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So after a little mulling, I simplified the whole thing and worked out a few optimizations as well as a handful of extensions to consider in the long run. Let us first consider the case of scaling a grayscale image with no interpolation at all (this means not even nearest-neighbour). Let's say we're scaling up an image and what we have above is some small section of the image. The 2x2 window around the new pixel includes the pixels 8, 9, 14, and 15 (I use the transpose of y to save space because it's actually a column vector). For the case of a window size of 4, we'll need the entire 6x6 block, so I'll build that example for the red dot in the diagram. As you may have guessed, using a window of size 2 is a lot faster than using a window of size 4.
A Cool Logo may or may not be conveying what the company is exactly doing but you get a bleak idea through the concept. If you like this article, you might be interested in some of our other articles on Corporate Logo Designs, Negative Logos, Designer Logos, A Logo Is Your Image. AboutA popular Graphic and Web Design site where you can expect to see a unique take on topics, we try not to tread on familiar topics seen on other design sites. Since Directed Edge moved from being an API- and developer-only company into also supporting e-commerce platforms, taking screenshots to help out our customers is a regular part of our customer support process. We were primarily interested in S3, since we’re using it for image storage in another recommendations product that we have coming down the pipeline. So, now we need to head over to our DNS provider (Rackspace in our case) and enter in an appriate CNAME record, to get those lovely, Directed Edge-looking, URLs. However, once we entered our master credentials, we were able to select a bucket and begin uploading support screenshots to our new, pretty URL. We hadn’t been offline for a full hour in more than a year, so we were getting antsy at that point. The last time we had a similar issue (which was sorted out in under 15 minutes), I wrote a small program to go through and check every single database on a system. We have two redundant monitoring systems that live in a separate network and check all of our servers once per minute. Since the IntegrityChecker had worked so well the night before (as we still thought), I gave it another go. See, we not only have out-of-band monitoring, we also have monit running to restart things on our machines if something goes wrong. Fortunately we have backups, so we started going through accounts manually, offline this time, checking almost every database to try to find corruption. At that point we started restoring the broken databases to their last known good state — about 17 hours before all of the mess started. This is the first time in three and a half years of being in production that we lost data and we feel terrible about it.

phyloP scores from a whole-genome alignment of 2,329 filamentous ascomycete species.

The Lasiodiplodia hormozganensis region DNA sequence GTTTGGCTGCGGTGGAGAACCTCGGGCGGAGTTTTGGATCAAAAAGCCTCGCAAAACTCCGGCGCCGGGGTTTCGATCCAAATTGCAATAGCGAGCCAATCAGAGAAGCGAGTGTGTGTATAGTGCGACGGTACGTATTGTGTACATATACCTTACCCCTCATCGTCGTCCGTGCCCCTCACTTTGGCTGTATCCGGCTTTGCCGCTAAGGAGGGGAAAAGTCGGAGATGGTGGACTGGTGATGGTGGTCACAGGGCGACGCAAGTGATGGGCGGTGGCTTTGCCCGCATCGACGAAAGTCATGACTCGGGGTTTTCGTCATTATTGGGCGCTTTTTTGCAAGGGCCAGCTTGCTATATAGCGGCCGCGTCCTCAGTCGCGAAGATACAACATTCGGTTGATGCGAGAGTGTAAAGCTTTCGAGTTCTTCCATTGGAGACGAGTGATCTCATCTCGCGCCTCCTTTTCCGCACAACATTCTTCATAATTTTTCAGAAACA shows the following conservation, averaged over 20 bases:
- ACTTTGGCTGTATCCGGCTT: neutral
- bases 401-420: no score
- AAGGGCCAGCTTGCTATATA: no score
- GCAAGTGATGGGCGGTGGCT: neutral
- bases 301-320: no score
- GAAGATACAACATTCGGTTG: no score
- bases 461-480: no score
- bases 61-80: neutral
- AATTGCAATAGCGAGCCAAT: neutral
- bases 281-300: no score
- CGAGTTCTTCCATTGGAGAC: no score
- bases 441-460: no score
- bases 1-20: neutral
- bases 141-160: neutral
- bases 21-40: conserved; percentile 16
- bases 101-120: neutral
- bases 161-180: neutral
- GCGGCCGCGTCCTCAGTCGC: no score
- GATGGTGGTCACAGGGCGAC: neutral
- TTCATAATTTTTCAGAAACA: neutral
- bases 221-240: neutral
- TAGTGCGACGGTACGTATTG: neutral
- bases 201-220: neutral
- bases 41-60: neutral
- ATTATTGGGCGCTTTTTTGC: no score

So, we noticed recently that our Java and Python bindings were doing an extra round-trip to our servers for every request. Per the HTTP spec, when a request uses HTTP BASIC authentication, as our API does, the client is supposed to first send a request without credentials. While that makes sense for interactive use from a browser, for use in a web services API, it makes much more sense to avoid the extra round-trip and send the credentials already in the first request, thus significantly speeding up request times. So, it’s been a gazillion years since we posted updates here, but there have been a number of things shaking out of the woodwork.
First, we just did the biggest update to our Shopify app since we first launched it a couple years back. Whilst working on our Shopify app, which itself is a Rails app, we got frustrated with the current state of our Ruby bindings. You see, our Ruby bindings were written back in the dark days before we actually used Ruby at all inside of the company.

These days, along with Java and C++ (which our lower-level, performance critical bits are written in), we write quite a bit of Ruby as as such, our tastes have become more refined. The changes are most obvious in the importer above, but there are a lot of little subtle improvements in the API’s semantics. And there you’ve got recommendations based on some mix and match weights that seem appropriate to you.
There’s more on the nuts and bolts of that over on the Github page, and just let us know if you get stuck.
That’s pretty lean for all of the glue and display code for adding recommendations (and instant updating) to a full-blown e-commerce thingereedoo. There are a few neat technical things that are happening behind the scenes to make all of this stuff easy from a user’s perspective. One of them is a fancy custom SQL generator that builds optimal queries for all of this stuff. So if acts_as_edgy is set up to automagically send updates (a config parameter that can be called in the config blog that gets written when you call rake edgy:configure) then as soon as a model changes anywhere along that path, we get the goods. Altogether, while weighing in at a slim 382 lines of code the plugin is fairly light, but it’s pretty dense code with quite a bit of interesting stuff going on. Unlike with email, where there are heuristics at work to guess the intentions of the sender based on the content, Google has that data right in front of them. Think about it — in a typical internet search, a navigation path terminating at that page is the best result. Obviously this is a massive oversimplification of the problem of spam, but the paradox intrigued me. Wener Vogels, CTO of Amazon, has been spreading the good news about Directed Edge and we caught up with him when he was presenting about AWS in Berlin.